My grade: B+.
Andrew Blackburn
2. ajbcool
I had started watching the series recently (probably due to the start of this re-watch), and I watched having things spoiled for me, like Aang really being the last Airbender.

One thing that had puzzled me about this episode was, if the temples were unreachable except by other Airbenders (and those riding air bison of course), how on earth did the Fire Nation get up there? A couple possible answers are eventually found later in the series, what with the grappling tanks and Azula's....rocket style. I think that's not too spoilerly.

Also, why did the Fire Nation wait 12 whole years between Roku's death and the wipeout of the Air Nomads? If they HAD managed to kill the avatar, then he would just be reborn in the Water Tribes, and they'd have to be wiped out too. I would think that the gap between the previous avatar's death and the wipeout of the next nation would be minimal, maybe even to the point where they happen at the same time (to prevent meddling from said fully-realized Avatar).
Chris Meadows
3. Robotech_Master
@ajbcool: They had to wait for (an event mentioned in episode 8) to happen to make them strong enough to invade the air temples.
Dot Lin
4. fangirl
uncle iroh cracks me up. it's still early, but he's a great minor character. guy sure loves his tea.
Kate Nepveu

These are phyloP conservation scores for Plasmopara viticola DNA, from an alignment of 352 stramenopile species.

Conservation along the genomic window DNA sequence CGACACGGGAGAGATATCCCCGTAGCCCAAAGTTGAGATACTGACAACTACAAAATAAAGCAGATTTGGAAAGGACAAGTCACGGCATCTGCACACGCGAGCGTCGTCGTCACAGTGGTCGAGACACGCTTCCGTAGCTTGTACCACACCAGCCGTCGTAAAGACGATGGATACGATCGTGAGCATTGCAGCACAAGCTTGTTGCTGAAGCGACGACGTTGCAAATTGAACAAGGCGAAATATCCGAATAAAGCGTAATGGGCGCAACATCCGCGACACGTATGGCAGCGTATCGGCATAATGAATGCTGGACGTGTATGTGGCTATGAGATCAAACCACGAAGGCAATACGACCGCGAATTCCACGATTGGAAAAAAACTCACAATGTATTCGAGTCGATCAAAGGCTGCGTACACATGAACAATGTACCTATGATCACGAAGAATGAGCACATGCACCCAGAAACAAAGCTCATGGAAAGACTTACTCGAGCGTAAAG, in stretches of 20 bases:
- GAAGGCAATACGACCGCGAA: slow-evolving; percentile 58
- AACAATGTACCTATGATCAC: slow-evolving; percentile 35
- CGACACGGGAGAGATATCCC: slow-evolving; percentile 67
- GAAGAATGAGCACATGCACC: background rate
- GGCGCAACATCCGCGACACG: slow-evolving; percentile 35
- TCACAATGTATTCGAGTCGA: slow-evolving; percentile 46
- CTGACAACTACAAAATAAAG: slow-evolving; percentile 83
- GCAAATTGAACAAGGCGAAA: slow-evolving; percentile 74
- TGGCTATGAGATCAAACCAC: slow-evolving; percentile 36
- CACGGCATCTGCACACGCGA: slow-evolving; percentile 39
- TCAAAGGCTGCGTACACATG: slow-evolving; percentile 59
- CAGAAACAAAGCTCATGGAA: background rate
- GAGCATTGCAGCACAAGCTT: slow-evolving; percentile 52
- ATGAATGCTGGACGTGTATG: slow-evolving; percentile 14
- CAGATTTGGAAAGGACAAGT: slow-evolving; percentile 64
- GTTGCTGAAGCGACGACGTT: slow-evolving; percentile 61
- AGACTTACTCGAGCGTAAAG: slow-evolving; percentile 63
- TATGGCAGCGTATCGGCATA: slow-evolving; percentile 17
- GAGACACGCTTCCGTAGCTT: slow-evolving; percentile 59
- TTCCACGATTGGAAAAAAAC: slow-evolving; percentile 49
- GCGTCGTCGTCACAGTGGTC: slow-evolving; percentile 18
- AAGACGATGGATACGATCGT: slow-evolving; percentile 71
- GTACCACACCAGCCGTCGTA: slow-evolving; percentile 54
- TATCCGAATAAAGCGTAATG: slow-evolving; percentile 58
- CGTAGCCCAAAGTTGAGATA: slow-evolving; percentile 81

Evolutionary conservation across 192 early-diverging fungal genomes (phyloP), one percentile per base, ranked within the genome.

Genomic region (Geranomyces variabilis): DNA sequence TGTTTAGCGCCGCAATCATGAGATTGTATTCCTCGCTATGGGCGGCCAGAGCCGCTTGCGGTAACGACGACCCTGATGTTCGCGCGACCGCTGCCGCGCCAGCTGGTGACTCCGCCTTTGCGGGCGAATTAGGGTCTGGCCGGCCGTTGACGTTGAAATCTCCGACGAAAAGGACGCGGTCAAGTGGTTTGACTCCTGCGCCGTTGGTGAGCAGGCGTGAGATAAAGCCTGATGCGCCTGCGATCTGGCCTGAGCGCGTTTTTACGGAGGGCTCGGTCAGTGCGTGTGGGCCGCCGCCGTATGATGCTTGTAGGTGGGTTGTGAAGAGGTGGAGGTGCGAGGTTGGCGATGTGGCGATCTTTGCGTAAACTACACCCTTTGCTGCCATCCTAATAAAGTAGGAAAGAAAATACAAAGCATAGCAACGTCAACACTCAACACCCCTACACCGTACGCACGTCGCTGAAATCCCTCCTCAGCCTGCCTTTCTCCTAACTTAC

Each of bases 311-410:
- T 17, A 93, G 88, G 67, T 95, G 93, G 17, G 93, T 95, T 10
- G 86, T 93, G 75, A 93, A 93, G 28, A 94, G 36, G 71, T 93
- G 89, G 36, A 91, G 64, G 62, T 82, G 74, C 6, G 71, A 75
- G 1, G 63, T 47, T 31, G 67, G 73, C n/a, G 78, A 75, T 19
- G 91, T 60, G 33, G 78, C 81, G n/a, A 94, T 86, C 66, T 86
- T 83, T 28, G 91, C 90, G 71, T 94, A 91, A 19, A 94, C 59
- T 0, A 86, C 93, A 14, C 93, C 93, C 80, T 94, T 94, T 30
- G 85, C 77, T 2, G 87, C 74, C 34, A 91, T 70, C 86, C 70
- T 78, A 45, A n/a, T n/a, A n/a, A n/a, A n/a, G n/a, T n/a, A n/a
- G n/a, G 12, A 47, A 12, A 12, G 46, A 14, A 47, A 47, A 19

5. katenepveu
Robotech_Master @ #1, I also found the cuts in this episode a little random. And yeah, I don't know if I twigged that it was setting Zuko up as just a little tiny bit sympathetic at the start, by giving him a worse enemy, but that was pretty clear now.

Did you all notice that the Avatar statues in the temple were arranged in a spiral, with the last in the center? I guess if you're an Airbender you can rearrange THOUSANDS OF STATUES pretty easily when the next Avatar dies.

Also, we have episodes called after all the Air Temples but Eastern; Google reminds me that it's were the Guru is waiting for Aang.

Finally, bringing Aang out of the Avatar state here was way too easy.
Chris Meadows
6. Robotech_Master
katenepveu: I did find it interesting that the Avatars of all four persuasions were shown in the air temple. You'd think their sanctuary would be devoted to something specifically "air"-like instead of Avatarian. There didn't seem to be displays dedicated to the Avatar cycle in the sanctuaries of any of the other temples we get to see. (Though granted, we only get to see two, and one of those has been substantially repurposed.)

Something else interesting is that the three statues preceding Roku do not match up to the preceding Avatars as shown later in the series. But this is because the creators didn't have those Avatars fully designed at the time.
Andrew Blackburn
7. ajbcool
I know of said event, I just wasn't entirely sure HOW it enabled them to get way up there, but watching the last episodes just now showed me how.

My theory on those statues is either 1) There are others of differing elements in other sancuaries, or 2) They change which one has them all based on which one is the next in the cycle, although that would require a lot of work, and with the latest one (Roku to Aang) dealing with entering/exiting hostile territory, I'll just lay it on 'Avatar mumbo-jumbo'.